Date: Wed, 19 Jul 2017 22:41:35 +0200 By Mauricio RABUFFETTI
Montevideo, July 19, 2017 (AFP) - Pharmacies in Uruguay started selling marijuana Wednesday under a four-year-old law that has made the small South American country the first in the world to legalize pot from production to sale. At a pharmacy in Montevideo's Old Town, five customers were waiting to buy when the store shutters went up at the start of the day, and lines grew longer as the day went on. "I've been smoking since I was 14. Let's give it a try," said a 37-year-old man who would not give his name. "It's funny," a pharmacy employee told AFP on grounds of anonymity. "In two hours we filled only three prescriptions, but 30 people came to buy marijuana."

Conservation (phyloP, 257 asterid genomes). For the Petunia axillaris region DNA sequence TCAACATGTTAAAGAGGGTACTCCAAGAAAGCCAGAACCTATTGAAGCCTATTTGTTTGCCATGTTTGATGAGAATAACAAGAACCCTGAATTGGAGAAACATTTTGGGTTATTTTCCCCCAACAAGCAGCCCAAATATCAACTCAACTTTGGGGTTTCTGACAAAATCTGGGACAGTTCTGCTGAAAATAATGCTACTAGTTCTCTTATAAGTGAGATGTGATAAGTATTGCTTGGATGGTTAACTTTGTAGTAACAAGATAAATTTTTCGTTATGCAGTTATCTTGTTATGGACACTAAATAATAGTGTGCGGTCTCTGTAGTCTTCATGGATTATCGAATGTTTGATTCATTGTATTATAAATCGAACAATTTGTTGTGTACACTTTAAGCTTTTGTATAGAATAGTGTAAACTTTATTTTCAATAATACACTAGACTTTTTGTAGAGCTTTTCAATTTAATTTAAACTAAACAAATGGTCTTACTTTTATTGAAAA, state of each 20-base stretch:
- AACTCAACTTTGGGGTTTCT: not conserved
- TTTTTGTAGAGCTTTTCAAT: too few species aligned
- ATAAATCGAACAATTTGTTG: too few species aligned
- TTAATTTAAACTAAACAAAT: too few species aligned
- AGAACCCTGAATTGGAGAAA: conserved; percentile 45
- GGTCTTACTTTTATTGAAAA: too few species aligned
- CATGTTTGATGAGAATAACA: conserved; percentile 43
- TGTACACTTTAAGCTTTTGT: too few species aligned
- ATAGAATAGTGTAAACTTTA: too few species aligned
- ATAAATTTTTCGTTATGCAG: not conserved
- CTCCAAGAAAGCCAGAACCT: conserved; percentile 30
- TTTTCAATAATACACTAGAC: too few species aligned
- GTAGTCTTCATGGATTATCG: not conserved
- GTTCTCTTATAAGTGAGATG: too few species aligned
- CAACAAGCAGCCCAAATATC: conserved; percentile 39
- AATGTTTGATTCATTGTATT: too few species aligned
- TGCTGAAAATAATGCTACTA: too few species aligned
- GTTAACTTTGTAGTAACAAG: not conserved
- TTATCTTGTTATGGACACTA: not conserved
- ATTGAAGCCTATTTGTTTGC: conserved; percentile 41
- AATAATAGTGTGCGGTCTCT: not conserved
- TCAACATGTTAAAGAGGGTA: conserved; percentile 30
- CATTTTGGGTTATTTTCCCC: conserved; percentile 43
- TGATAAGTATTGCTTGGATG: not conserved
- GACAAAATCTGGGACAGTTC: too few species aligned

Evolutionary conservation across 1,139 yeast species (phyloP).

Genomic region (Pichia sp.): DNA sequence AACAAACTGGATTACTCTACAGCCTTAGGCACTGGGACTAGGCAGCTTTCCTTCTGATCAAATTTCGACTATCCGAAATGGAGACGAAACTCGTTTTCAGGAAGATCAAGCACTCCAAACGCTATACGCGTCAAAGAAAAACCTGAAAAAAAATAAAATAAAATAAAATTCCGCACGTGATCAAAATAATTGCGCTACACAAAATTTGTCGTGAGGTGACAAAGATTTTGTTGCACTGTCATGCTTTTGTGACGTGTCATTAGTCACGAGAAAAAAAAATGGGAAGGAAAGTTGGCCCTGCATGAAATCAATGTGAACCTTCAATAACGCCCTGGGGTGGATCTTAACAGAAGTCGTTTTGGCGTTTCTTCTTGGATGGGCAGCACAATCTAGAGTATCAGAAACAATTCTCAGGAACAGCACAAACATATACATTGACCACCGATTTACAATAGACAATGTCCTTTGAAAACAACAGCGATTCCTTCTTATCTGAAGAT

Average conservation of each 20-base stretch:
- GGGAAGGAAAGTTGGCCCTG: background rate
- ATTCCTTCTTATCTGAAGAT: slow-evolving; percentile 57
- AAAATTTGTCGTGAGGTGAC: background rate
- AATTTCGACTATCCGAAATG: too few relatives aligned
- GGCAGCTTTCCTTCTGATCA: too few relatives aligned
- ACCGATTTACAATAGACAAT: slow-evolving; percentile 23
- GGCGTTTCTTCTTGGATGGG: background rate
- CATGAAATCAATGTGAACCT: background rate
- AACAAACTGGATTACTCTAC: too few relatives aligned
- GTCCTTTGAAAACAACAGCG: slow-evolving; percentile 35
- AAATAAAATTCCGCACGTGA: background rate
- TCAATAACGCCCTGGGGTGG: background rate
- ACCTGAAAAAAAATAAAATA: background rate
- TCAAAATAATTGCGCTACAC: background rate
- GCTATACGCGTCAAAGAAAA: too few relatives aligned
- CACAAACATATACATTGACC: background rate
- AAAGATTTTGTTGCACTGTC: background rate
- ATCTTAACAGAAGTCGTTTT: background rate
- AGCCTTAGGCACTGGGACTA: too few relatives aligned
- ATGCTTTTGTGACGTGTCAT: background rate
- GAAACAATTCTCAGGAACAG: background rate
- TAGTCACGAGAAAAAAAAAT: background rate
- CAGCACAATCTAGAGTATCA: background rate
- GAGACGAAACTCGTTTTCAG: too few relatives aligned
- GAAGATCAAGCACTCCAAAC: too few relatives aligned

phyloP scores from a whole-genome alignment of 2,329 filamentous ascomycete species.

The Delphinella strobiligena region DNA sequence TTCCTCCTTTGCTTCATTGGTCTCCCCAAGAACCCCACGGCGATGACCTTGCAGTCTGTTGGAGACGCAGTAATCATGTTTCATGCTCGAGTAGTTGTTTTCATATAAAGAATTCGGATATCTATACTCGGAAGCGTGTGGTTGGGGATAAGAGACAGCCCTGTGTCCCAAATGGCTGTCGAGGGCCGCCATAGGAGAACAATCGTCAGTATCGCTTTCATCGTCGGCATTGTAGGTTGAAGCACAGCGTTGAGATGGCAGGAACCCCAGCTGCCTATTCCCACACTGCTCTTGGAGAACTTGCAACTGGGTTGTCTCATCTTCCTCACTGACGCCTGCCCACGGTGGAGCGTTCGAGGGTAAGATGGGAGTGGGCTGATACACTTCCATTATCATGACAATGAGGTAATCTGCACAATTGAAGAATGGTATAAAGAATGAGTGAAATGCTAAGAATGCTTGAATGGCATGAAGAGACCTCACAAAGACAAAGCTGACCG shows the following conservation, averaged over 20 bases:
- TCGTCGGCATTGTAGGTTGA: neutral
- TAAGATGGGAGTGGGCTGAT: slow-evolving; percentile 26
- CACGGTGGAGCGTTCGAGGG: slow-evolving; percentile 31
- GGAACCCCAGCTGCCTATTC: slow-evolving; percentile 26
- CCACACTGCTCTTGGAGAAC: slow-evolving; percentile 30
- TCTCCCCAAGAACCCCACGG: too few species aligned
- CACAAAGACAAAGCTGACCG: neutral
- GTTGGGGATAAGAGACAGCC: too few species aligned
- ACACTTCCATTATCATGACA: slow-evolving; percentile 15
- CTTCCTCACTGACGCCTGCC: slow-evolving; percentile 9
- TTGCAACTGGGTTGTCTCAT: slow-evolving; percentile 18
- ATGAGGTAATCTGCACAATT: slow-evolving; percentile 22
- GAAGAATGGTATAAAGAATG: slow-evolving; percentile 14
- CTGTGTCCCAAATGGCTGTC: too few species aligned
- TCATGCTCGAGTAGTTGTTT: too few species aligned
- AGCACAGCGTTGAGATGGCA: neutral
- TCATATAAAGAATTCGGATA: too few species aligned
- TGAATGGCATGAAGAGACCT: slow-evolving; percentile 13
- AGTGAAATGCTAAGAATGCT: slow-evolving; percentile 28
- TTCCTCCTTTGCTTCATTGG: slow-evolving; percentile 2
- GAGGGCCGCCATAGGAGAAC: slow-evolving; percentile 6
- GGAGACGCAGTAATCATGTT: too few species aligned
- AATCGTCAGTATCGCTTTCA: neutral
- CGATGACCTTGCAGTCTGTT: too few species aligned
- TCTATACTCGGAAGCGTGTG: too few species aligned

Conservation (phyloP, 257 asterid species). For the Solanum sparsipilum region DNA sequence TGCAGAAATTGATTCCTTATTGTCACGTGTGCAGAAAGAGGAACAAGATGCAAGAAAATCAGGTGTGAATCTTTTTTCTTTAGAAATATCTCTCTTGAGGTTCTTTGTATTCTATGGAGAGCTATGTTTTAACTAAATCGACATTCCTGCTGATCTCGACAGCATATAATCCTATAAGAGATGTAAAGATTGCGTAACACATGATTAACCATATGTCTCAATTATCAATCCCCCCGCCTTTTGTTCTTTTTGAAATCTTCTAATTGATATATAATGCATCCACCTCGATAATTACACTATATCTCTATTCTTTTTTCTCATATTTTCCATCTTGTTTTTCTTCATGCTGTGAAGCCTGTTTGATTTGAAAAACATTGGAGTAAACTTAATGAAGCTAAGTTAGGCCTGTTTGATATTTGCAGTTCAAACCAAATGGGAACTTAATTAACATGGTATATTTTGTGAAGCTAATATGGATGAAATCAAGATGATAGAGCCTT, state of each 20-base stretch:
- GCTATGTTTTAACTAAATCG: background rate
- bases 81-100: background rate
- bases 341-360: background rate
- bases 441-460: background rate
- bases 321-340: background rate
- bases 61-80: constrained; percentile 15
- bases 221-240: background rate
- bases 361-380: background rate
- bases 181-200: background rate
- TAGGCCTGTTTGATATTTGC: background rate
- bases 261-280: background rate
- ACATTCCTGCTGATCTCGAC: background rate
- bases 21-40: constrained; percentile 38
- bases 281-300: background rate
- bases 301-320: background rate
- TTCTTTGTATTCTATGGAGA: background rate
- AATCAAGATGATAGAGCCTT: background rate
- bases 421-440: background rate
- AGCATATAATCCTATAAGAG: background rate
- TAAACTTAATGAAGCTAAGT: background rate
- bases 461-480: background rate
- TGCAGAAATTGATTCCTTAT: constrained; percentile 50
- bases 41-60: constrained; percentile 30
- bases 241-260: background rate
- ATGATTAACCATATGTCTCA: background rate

Some pharmacies saw as many as 20 people lining up to make their first legal pot purchase. "We did not expect this kind of movement," said Sebastian Scafo, 33, a pharmacy manager. In all, 16 pharmacies have been authorized to sell marijuana under state controls, barely enough to cover a country of 3.5 million people. No major pharmacy chain has agreed to sell the drug. Many pharmacies have been unwilling to participate in the scheme because of concerns about security and doubts that the small market of registered users is worth the trouble. Only about 5,000 people, most of them age 30 to 44, have signed up as prospective buyers since Uruguay's state registry opened in early May. Walk-in sales are not allowed under the law, and only residents of Uruguay can register to buy pot -- thereby preventing marijuana tourism.